Efficiency of a Freight Train

Last month I took a long road trip across the California and Arizona deserts and I must have seen several dozen freight trains along the way. Huge locomotives, coupled together in groups of four or five, pulled seemingly endless chains of wagons with containers. The amount of freight making its way across our country day and night is staggering.

freight train by Eric Rench
Freight Train – Photo by Eric Rench

As I researched the rail roads, I learned that a freight train is extremely efficient in terms of moving cargo. A train can move one ton of cargo 450 miles using one gallon of fuel.

For contrast, on that road trip, I drove a cargo van, which weighs empty about 5,500 pounds or just over two tons. It drove about 17 miles per gallon of gas. So I moved two tons for 17 miles which would mean using that vehicle, I could move a ton of cargo 34 miles with a gallon of gas.

Freight trains are 15 times more efficient than small vans.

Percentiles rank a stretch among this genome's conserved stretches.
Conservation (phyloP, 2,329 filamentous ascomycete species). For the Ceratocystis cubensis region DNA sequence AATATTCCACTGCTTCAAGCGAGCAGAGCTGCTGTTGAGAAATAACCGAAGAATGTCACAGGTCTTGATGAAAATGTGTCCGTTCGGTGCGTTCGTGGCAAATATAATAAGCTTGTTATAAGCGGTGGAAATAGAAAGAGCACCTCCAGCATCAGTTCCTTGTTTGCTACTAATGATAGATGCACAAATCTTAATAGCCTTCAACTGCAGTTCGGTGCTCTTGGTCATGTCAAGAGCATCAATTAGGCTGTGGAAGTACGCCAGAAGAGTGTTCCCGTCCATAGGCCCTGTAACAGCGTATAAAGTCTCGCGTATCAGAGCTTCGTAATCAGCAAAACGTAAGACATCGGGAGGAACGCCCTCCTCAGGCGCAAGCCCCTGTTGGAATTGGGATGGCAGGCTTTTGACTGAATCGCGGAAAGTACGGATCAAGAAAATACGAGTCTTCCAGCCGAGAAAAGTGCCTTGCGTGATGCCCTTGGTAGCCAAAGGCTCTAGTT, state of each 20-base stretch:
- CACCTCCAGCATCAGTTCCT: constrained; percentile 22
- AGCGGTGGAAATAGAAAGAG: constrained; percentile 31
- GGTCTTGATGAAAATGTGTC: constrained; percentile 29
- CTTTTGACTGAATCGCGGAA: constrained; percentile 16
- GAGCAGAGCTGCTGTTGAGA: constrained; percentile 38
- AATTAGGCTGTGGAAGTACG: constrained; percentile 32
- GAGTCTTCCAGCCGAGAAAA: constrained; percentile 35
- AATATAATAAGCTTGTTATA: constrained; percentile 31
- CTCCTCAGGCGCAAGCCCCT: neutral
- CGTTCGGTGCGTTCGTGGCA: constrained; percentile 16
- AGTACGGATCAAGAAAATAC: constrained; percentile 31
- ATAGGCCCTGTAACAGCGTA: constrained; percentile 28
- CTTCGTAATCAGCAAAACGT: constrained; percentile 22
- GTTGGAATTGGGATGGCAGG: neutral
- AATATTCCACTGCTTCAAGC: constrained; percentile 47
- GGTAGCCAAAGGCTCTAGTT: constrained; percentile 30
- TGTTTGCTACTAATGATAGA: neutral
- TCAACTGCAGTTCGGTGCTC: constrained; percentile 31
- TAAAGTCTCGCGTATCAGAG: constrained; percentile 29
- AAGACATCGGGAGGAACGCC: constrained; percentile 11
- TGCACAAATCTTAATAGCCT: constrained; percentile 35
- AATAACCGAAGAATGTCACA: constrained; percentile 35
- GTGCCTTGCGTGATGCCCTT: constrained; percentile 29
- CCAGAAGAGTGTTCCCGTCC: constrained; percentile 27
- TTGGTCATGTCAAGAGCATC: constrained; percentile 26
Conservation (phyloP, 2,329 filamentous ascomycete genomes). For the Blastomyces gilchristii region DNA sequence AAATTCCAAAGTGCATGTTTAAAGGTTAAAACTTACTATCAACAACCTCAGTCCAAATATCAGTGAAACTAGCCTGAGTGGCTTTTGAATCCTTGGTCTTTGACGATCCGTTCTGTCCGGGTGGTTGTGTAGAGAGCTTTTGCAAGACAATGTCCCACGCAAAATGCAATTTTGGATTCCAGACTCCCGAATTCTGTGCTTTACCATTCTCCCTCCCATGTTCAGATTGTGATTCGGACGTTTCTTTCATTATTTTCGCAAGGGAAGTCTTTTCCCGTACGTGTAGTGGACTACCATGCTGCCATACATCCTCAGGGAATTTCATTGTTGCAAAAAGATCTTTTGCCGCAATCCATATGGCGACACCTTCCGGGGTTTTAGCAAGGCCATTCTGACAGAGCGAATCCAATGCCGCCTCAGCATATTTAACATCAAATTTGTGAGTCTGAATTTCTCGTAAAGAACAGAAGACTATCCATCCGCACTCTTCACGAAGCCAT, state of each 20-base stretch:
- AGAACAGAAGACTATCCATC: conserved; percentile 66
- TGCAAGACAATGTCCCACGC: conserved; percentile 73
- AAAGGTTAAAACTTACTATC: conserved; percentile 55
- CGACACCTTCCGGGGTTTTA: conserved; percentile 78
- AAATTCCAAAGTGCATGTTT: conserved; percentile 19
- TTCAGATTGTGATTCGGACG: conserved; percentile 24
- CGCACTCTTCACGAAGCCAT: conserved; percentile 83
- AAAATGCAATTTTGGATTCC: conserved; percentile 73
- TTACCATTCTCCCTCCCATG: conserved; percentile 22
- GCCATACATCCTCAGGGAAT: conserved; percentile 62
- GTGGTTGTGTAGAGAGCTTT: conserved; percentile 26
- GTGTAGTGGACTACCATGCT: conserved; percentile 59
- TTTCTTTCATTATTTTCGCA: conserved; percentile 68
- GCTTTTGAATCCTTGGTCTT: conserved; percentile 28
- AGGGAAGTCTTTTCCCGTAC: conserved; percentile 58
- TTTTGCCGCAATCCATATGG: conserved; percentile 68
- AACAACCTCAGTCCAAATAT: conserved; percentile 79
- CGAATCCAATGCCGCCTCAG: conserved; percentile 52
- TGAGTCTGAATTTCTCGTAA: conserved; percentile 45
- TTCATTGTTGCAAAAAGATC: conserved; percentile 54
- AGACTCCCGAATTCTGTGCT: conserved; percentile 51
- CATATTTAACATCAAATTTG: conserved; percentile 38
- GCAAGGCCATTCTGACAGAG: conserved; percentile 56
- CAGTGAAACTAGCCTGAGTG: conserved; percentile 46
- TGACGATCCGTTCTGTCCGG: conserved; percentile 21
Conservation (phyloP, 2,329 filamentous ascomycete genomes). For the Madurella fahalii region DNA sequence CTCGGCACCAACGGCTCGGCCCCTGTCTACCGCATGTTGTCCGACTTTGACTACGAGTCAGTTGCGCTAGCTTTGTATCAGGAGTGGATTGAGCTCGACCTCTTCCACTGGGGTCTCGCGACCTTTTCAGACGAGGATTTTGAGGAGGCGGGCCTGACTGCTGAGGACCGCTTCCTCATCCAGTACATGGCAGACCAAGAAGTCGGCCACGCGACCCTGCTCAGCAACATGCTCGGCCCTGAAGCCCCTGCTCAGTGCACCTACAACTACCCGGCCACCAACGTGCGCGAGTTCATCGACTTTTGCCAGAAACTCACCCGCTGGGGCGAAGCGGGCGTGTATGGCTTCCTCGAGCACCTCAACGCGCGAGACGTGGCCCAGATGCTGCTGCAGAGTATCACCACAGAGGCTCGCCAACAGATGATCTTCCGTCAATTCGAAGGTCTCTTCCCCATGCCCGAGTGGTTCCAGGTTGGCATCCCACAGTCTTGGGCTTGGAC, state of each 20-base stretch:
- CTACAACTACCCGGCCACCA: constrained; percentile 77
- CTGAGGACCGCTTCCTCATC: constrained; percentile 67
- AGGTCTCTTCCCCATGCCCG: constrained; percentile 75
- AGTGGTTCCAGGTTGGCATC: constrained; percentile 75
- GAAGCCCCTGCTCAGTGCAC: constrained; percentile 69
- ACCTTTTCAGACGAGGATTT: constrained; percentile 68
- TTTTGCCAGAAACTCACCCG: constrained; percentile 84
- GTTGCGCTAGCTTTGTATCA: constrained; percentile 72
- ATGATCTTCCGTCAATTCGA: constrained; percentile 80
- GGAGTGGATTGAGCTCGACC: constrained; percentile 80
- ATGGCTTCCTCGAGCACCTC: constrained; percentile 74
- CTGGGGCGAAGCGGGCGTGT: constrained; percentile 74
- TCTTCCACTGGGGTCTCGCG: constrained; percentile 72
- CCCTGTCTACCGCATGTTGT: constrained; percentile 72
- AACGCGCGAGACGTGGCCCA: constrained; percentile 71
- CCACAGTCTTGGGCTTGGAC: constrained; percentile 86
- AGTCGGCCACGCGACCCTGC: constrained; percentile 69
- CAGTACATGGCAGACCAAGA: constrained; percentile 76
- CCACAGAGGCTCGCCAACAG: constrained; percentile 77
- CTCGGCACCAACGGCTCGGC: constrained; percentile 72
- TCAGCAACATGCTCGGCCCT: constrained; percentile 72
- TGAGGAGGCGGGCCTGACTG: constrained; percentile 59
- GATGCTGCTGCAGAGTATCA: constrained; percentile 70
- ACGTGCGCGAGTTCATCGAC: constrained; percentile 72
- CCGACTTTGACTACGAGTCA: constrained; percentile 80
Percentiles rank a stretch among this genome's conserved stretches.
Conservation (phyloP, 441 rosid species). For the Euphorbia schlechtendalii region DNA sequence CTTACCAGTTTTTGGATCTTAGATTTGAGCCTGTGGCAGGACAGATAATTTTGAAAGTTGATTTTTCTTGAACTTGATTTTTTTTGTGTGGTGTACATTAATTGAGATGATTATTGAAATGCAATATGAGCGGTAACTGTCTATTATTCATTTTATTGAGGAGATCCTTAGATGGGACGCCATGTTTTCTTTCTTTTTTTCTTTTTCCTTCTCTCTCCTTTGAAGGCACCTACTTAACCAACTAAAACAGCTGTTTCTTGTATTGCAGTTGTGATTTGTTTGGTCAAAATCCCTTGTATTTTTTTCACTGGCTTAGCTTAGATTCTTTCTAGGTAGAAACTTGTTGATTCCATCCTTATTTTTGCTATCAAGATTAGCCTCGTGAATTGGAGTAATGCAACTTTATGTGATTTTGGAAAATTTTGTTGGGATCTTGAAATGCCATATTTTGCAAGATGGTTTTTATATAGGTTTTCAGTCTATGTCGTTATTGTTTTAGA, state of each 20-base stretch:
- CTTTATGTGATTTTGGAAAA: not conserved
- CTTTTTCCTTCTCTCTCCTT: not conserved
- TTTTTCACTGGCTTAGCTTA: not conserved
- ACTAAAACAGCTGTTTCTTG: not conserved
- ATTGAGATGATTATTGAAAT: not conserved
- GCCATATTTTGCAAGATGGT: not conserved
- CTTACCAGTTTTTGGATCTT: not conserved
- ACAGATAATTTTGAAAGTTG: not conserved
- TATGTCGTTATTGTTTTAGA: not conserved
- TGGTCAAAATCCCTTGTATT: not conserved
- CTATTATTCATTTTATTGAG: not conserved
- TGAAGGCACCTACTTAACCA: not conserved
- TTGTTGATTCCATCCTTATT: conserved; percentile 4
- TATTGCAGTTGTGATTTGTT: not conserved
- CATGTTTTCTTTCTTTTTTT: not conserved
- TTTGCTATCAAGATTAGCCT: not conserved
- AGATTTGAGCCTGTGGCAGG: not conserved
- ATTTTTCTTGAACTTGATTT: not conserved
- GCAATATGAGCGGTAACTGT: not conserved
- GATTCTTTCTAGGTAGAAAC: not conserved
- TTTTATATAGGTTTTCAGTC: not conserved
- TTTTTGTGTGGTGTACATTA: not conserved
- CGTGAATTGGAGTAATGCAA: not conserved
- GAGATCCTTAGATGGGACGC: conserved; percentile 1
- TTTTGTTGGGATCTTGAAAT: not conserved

4 thoughts on “Efficiency of a Freight Train

    1. That was my first reaction. But I checked, and crosschecked. I found numbers down to 436 miles, up to 500 miles. I was amazed and it changed the way I think about freight trains. We should have more of them, get the long-distance trucks off the roads.

  1. Devin Haupt

    Laws of kinetic energy. The greater the mass, once in motion, is easier to remain in motion. Once those suckers get going, they cruise. To get them started is another story that you didn’t calculate.

    1. Yes, and there is the challenge of lifting the mass. In order to go from sea level to 7000 feet in Flagstaff, every ton has to be lifted, causing massive consumption of energy. Of course, if the train goes down from Flagstaff to Los Angeles, it probably uses little to no gas at all, since the weight just pushes it down.

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